Probate court is a specialized type of court that deals with administration of an estate. If a person dies with a will, the will must be admitted to probate court before the assets in the estate can be distributed to beneficiaries. Probating a will can be a lengthy and complex process because:
- the authenticity of the will must be proven in court,
- an administrator of the estate must be appointed,
- creditors must be notified, and
- assets must be located and accounted for before they can be distributed to beneficiaries.
Many people choose to use estate planning tools other than a will in order to avoid probate due to the costs and complexities involved in probating a will. Some methods of distributing assets, like payable-on-death accounts, allow beneficiaries to receive assets automatically instead of going through probate court. The same is true with trusts. Trusts allow beneficiaries to avoid probate court. But there are also other advantages to utilizing trusts.
There are many different types of trusts, and which type will be recommended as part of a comprehensive estate plan will depend on the types of assets that will be placed in the trust and the wishes of the trust creator.
Types of Trusts
Most people only need one trust for distributing their assets, but unlike a will, it is not uncommon for a person to have more than one trust, which can be utilized for different purposes. Here are some of the more common trusts.
A revocable trust, also called a living trust, is a type of trust that allows property to be added or removed from the trust during the grantor's lifetime. The grantor of the trust may serve as the initial trustee or another trustee may be named. Usually, a revocable trust will >transition into an irrevocable trust upon the death of the trust grantor. This type of trust allows a great deal of flexibility but usually little or no creditor protection for the grantor(s) of the trust.
Once property is placed into an irrevocable trust, it cannot be removed by the trust grantor. An advantage of using an irrevocable trust is that it offers protection from creditors of both the grantor and the beneficiaries. The degree of protection depends on the extent to which the beneficiaries can demand distributions. If a beneficiary can demand a distribution, so can the beneficiary's creditors.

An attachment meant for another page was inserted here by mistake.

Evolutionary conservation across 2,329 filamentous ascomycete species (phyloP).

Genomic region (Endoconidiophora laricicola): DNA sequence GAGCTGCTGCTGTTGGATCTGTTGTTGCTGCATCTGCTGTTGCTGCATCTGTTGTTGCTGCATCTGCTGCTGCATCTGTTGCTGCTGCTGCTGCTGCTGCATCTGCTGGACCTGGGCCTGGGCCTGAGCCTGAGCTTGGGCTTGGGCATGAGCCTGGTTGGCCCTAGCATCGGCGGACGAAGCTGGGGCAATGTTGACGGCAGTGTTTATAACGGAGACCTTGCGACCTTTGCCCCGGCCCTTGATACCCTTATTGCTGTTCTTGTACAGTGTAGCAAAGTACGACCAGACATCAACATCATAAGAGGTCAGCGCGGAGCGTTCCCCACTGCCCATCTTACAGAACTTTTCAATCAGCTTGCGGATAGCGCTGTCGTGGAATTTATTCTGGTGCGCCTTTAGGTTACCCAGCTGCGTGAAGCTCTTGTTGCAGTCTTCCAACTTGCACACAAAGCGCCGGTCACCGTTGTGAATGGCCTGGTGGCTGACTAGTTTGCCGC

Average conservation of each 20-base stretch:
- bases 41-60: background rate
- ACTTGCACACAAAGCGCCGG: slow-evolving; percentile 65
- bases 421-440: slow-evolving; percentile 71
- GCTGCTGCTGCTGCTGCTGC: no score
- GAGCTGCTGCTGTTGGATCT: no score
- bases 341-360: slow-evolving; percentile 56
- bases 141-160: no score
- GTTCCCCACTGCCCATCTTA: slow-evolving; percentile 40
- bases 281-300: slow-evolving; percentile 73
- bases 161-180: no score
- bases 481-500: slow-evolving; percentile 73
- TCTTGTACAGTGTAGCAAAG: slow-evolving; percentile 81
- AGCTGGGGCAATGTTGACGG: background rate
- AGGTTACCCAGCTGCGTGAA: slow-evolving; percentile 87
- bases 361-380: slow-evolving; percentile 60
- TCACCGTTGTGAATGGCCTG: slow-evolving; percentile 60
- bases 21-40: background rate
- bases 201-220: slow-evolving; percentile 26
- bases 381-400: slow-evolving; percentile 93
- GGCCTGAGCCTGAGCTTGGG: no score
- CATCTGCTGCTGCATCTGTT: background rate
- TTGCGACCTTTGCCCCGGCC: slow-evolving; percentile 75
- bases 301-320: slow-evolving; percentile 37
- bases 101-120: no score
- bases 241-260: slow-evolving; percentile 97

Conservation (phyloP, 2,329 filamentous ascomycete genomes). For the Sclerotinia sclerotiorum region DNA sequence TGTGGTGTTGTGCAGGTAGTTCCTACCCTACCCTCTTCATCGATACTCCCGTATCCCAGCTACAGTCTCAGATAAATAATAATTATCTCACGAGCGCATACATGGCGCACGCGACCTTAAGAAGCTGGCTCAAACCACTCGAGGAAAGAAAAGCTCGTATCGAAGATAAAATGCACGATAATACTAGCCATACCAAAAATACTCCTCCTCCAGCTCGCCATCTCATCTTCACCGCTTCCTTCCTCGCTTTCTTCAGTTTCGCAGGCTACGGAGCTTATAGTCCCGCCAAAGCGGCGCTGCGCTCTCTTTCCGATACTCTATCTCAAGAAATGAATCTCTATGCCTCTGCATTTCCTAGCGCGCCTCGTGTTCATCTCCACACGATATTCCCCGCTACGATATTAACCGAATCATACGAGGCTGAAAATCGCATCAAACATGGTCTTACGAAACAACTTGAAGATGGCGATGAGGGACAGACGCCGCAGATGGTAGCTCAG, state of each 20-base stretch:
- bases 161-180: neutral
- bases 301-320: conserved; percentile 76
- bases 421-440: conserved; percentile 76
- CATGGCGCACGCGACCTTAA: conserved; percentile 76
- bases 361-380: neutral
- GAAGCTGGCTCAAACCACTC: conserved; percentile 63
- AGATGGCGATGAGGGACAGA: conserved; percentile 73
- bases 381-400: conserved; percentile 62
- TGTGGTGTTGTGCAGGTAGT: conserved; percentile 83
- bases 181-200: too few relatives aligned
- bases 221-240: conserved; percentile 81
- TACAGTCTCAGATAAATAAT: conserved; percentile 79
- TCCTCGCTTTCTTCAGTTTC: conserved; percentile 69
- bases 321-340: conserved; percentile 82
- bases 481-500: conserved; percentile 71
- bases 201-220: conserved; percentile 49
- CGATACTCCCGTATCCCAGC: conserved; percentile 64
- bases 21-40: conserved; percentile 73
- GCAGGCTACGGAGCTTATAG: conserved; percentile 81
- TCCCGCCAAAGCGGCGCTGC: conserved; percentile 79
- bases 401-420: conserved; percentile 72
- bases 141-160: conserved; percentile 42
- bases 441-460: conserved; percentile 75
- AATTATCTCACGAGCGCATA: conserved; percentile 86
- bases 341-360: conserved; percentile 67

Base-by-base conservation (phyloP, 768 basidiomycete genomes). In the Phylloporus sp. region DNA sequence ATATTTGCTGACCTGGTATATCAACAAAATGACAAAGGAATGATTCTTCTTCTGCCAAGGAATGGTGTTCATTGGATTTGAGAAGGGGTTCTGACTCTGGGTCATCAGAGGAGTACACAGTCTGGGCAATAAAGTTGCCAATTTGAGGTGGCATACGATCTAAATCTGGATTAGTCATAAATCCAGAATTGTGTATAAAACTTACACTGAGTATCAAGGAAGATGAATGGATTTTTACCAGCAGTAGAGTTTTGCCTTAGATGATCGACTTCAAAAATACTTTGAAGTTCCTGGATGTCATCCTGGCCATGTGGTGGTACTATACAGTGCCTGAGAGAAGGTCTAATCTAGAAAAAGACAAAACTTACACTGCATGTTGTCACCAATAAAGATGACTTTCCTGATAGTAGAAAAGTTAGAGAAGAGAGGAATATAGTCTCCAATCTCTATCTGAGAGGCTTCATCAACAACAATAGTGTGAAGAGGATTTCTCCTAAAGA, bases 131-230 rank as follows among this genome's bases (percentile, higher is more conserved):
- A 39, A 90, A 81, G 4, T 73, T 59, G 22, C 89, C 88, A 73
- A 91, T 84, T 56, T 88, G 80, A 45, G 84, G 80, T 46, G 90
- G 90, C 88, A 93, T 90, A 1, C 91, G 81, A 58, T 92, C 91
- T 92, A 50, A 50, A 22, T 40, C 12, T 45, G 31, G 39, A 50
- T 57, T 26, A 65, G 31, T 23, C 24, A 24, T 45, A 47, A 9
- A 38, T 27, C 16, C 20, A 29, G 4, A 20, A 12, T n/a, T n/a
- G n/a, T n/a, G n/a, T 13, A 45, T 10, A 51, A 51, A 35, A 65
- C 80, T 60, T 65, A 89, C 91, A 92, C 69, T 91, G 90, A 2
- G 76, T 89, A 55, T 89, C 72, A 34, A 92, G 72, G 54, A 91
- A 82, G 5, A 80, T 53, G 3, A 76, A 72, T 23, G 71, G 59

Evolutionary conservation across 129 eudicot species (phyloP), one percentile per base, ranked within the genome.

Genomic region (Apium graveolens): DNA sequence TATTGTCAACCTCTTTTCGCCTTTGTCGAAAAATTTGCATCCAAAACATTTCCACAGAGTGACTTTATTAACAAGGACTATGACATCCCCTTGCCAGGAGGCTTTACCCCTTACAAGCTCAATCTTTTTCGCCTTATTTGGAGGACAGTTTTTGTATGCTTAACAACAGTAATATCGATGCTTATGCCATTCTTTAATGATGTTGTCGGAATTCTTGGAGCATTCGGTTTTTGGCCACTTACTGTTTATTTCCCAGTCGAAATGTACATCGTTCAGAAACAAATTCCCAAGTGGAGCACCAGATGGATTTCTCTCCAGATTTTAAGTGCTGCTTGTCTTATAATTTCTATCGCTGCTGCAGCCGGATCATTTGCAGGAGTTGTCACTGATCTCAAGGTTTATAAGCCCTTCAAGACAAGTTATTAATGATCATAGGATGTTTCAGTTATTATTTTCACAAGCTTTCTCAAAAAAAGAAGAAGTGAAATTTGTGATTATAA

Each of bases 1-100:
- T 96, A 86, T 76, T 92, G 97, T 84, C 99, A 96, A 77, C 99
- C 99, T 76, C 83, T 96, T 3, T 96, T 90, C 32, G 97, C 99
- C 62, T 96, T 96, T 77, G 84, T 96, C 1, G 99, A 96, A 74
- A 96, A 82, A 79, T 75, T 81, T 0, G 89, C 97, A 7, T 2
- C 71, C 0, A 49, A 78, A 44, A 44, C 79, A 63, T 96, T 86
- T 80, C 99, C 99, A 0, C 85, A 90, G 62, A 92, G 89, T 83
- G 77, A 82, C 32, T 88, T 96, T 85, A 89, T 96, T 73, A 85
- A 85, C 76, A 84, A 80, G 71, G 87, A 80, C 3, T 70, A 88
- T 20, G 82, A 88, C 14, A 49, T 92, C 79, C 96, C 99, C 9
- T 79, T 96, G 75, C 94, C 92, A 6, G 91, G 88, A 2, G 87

A testamentary trust is one that is created by a will but does not arise until the death of the testator. A testamentary trust can be modified during the testator's lifetime. A will may contain one or more testamentary trusts, and it may address all or some of the testator's estate. A living trust can also e used to create a testamentary trust that takes effect upon the trust creator's death.
A charitable trust is established to distribute money to a charitable institution. Some of the assets placed in a charitable trust can be deducted from the trust grantor's taxes during his or her lifetime. A charitable trust may also be a living trust or it can be created by a will. However, if any proceeds in the trust are distributed during the grantor's lifetime, the trust must be an irrevocable trust.
A spendthrift trust allows a trustee discretion regarding how trust assets will be spent for the benefit of beneficiaries named in the trust instrument. A trust will not be treated as a spendthrift trust unless the trust document contains a specific provision naming it as such. This may be an attractive option if there are concerns about how a beneficiary will spend the trust assets or if a trust beneficiary is a minor. Spendthrift trusts provide a high degree of creditor protection for the beneficiary. Most spendthrift trusts are third-party-settled trusts, meaning the trust is created by one person for the benefit of another. At common law, an individual could not create a spendthrift trust for his or her own benefit. However, some states do allow this. A domestic asset protection trust (DAPT) is a type of self-settled irrevocable trust that is permitted by statute in a limited number of states (including Alaska and Tennessee, among others) for the benefit of the trust grantor.
Special Needs Trust
A special needs trust is one that is created for a person who is receiving government benefits with the purpose of not disqualifying the individual for benefits. Ordinarily, a person who receives a gift or inheritance may be disqualified from receiving government benefits if the additional assets exceed a certain amount. A special needs trust can allow the beneficiary to receive certain luxuries or benefits without disqualifying them from receiving government benefits and can provide funding for future care.
A Totten trust is one that is generally used for accounts and cannot be used for real property. It is created by depositing money into an account at a financial institution in the grantor's name as the trustee and naming the assets in the account as payable on death to a beneficiary upon death. A Totten Trust is revocable.
If you have questions about trust administration or need assistance with estate planning in Arizona, Alaska, California, Colorado, Oregon, or Tennessee, contact Nina Whitehurst at Cumberland Legacy Law, located in Crossville, Tennessee. You can use our online form to schedule a consultation or call us at (931) 250-8585.